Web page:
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How property investors should handle the end of the financial year

How property investors should handle the end of the financial year

by Julie Cumming 0 comments

With just weeks to go before the end of another financial year, it’s important to review your investment portfolio, and strategise how you can minimise your tax bill and maximise your long-term savings.

Speak to your property manager and be proactive. Apart from being smart practice, it is wise to view your investment property as a ‘small business’ and do what is strategically important to maintain and improve output and efficiency. Surprising your tenants with improvements can also have a positive relationship effect. Consider any repairs and maintenance issues you may have been putting off or not aware of.

Tax deductions are an important part of cash flow. The rent, tax deductions and your personal contributions, are all required in the holding phase of your investment while you wait for the capital appreciation to occur over time.

The rent is fixed by the market, so this is an appropriate time to check if the current rent is in line with market trends or if needs adjustment when the lease expires or renews.

Tax deductions are legitimate to claim as a property investor, however they are, on their own, not a reason to invest. The more rent and deductions you can achieve, the less you need to contribute out of pocket.

Having a strategy session with your accountant now will enable you to see if there are any benefits in bringing forward tax-deductible expenses to the current financial year or perhaps pre-paying interest. It is essential to get sound, qualified advice on these matters that are specific to your personal circumstances from a property savvy accountant.

Repairs and maintenance vs improvements

It is important to understand the difference between repairs and maintenance and improvements to a property. This is relevant as you can claim an immediate deduction on repairs and maintenance if the property is rented, whereas improvements must be depreciated over time.

A repair is when you return something to its original state e.g. replacing damaged hot plates on a stove top.

Maintenance is money spent to prevent or fix deterioration like oiling a deck, painting etc.

An improvement is making something better than it was originally. For example, replacing an old oven to update a kitchen, often resulting in being able to ask higher rent or installing ducted airconditioning to replace split systems.

Generally, you can claim an immediate deduction on repairs and maintenance whereas, with improvements, you can claim either a capital works deduction or depreciation, depending on the type of improvement.

I recommend you have your property professionally managed and at the end of financial year, you will receive a financial statement that encapsulates all the financial transactions in one document.

Have your property manager pay all the outgoings, including statutory payments, body corporate and any repairs and maintenance. If you must top up their funds as expenses exceed income, this is generally easier to keep track of than random receipts.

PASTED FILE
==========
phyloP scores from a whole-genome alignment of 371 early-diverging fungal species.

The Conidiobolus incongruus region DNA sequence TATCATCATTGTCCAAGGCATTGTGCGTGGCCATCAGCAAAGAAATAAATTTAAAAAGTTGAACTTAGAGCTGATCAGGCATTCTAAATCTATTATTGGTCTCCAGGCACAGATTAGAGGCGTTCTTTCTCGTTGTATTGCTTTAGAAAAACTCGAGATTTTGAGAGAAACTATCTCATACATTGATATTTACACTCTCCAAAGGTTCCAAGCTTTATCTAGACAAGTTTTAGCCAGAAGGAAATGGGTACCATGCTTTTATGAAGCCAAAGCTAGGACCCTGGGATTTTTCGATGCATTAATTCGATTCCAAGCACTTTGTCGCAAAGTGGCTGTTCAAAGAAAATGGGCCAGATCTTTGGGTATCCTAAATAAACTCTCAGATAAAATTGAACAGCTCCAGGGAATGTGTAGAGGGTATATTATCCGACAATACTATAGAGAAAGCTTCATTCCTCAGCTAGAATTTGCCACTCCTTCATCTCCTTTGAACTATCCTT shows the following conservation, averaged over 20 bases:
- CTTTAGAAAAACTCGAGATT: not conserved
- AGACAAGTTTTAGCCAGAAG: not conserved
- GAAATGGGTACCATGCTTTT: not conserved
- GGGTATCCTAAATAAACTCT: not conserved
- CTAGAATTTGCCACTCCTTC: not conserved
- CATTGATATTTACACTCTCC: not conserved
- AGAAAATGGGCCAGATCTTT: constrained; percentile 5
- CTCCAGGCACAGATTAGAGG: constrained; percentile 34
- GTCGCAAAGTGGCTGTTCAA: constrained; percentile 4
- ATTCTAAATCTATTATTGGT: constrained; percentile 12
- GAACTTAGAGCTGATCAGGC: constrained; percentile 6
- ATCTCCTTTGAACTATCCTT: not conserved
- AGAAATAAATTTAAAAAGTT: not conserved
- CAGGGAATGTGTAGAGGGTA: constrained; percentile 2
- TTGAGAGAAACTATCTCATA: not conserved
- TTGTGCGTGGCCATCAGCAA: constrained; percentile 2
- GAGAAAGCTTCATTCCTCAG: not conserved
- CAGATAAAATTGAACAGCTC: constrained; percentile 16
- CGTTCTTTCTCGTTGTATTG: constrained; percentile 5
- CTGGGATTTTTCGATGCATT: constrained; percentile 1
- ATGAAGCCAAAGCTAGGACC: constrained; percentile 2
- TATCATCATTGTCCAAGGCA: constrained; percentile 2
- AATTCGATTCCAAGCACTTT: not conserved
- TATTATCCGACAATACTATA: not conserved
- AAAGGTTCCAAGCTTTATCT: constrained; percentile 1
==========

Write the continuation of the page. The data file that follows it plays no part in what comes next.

A list of items that you can claim as immediate deductions includes:

  • Advertising;
  • Accountancy;
  • Cost of depreciation schedule;
  • Property management;
  • Statutory charges –  land rates, land tax, water;
  • Body corporate fees;
  • Gardening, pool maintenance;
  • Insurance;
  • Pest control (don’t forget to do this, particularly termite control);
  • Interest on loan (not principle payments); and
  • Repairs and maintenance.

What you can’t claim:

  • Travel expenses to visit your property;
  • When you use the investment property for personal use, a holiday home or have friends or family using the home free; and
  • Generally, the conveyancing costs of purchase are not tax deductible, rather they make up the cost base for capital gains purposes.

Getting a qualified quantity surveyor to prepare your depreciation schedule is the way to ensure this is done correctly. 

The ATO website Residential Rental Properties contains all you will need to know and is a great reference.

While you can always do your own tax return with the use of such tools from the ATO, I recommend you invest in a property accountant, which is a tax-deductible service itself, to ensure mistakes are not made and all possible deductions are accounted for.

As I have said several times, be proactive as an investor. I often see with investors a complacency and a lack of interaction with their property manager.

An active relationship with a property manager is essential to maximise your outcome by ensuring you are aware, and can capitalise on any available opportunity to maintain and improve your asset capital value and ongoing appeal to tenants. The same is true for your accountant.

Strategy planning is an investment to gain the best long-term outcome and navigate unforeseen changes and events personally and in the market place.

How property investors should handle the end of the financial year
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Based in Melbourne, Julie has been passionately working in the property arena for over 14 years, bringing sound education and advice to raise the level of awareness of fundamental knowledge required to navigate the property landscape successfully.

Having worked in diverse roles in both residential and commercial property, Julie has broad experience and is a qualified and respected property investment Advisor and advocate.

Julie has served on the board of the Real Estate Institute ACT (REIACT) and is a certified property investment adviser with PIAA and PIPA (QPIA) and is a licensed real estate agent.

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